And during the whole process of learning Italian, I was listening to a great podcast and a youtube channel called ItalianoAutomatico. I’m still using it to maintain my Italian, but mostly to discover a lot of interesting things.
That was basically it, after ten months of reading, listening and speaking Italian from scratch I was pretty confident with it. I reached an intermediate conversational level. I had no problem communicatng in this language. It was time to pass to another language, which was French.
French — 3 July 2014
I decided to learn French, because I wanted to study International relations at the university. And in order to do this, I had to pass a French exam. I had two months to learn the basics. I started learning French just like Italian, using the language as much as I could.
In order to learn basic vocabulary fast, I started translating some texts with audio. I used authentic material written and read by a francophone, created by FrancaisAuthentique. A great podcast to learn French naturally, which I love listening to every day.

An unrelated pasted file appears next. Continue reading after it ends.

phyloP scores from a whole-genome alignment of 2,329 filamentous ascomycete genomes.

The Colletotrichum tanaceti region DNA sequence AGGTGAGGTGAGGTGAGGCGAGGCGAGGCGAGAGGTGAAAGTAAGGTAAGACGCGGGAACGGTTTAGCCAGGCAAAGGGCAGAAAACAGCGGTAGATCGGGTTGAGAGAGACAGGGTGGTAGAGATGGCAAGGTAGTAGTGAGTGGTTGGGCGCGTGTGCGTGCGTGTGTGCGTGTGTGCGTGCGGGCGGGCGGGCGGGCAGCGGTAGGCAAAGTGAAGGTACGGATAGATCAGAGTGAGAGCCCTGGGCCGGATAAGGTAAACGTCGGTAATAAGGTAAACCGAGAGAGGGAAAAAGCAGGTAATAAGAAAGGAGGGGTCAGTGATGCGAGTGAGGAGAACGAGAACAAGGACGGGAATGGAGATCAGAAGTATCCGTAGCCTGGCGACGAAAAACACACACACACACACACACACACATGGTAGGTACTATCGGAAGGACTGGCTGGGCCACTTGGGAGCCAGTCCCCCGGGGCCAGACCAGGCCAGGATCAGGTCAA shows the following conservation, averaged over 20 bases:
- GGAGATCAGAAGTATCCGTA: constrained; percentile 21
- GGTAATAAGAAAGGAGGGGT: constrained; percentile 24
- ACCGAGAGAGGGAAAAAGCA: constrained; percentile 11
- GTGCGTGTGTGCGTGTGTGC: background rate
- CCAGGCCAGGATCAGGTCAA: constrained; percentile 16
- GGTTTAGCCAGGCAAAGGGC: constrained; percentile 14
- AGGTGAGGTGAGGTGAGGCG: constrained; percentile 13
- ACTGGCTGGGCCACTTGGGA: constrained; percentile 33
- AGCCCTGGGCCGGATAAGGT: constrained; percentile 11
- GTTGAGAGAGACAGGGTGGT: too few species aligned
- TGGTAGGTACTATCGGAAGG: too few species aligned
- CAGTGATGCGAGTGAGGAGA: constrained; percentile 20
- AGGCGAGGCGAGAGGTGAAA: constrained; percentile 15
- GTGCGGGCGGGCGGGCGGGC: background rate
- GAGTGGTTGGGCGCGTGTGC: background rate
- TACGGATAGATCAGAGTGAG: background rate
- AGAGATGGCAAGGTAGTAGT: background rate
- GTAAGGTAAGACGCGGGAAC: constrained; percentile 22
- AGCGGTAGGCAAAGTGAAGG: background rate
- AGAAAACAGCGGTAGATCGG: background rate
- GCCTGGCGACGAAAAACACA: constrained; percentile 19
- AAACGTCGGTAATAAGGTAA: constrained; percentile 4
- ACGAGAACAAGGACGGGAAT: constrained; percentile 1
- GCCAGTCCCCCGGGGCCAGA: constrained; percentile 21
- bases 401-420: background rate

After two months I passed the exam without any difficulty and I was even able to hold a basic conversation. Later on, I listened to podcasts, watched a lot of films and videos on youtube, read articles and at the end of the day I was very good at understanding the language.
The next six months I spent trying to gain more exposure in French so I started writing and speaking. I wrote more than 20 articles on italki where native speakers corrected my mistakes and in such a way I really improved my grammar.
As for speaking, I used skype and during the summer I had the opportunity to work at the local hostel where I’ve met a lot of French people (and also some French-speaking Canadians). It was really helpful and motivating because everybody said that I speak really good French.
Once I reached fluency in French I started thinking about a new language to learn and I chose Spanish.
Spanish — 10 May 2015